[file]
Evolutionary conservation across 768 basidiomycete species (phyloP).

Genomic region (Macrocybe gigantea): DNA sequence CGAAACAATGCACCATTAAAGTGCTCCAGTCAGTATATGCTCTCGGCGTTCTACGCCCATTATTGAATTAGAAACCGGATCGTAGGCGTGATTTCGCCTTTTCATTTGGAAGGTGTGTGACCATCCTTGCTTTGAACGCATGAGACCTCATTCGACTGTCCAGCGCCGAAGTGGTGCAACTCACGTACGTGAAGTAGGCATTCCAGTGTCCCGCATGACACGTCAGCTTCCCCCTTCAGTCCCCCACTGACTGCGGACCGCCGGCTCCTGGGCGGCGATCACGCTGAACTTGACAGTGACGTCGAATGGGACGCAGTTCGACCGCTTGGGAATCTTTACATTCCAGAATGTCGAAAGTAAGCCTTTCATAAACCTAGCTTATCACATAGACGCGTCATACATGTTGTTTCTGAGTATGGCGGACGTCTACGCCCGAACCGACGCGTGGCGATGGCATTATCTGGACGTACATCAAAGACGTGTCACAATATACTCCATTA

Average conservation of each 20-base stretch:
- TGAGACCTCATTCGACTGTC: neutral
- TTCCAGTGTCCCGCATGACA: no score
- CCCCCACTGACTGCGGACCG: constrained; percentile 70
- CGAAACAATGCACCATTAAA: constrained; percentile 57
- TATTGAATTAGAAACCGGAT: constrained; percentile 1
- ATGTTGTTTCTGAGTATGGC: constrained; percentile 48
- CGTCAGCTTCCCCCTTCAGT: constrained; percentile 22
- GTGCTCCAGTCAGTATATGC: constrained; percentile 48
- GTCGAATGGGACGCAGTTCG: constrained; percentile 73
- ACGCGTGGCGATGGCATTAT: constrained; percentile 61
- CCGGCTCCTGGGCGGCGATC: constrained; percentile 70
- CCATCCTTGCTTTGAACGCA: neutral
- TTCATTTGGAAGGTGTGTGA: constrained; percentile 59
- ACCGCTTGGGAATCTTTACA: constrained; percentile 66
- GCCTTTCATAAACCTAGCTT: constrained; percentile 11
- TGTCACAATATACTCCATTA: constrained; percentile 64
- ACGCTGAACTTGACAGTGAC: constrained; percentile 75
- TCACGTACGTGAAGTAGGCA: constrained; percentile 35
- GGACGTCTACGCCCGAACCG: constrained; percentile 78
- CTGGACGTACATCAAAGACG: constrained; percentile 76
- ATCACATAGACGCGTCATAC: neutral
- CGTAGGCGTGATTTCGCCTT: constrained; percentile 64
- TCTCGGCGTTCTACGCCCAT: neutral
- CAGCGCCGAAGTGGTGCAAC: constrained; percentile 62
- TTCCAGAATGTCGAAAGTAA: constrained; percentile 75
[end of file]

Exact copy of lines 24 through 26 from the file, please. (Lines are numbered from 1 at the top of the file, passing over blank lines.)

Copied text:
- ATCACATAGACGCGTCATAC: neutral
- CGTAGGCGTGATTTCGCCTT: constrained; percentile 64
- TCTCGGCGTTCTACGCCCAT: neutral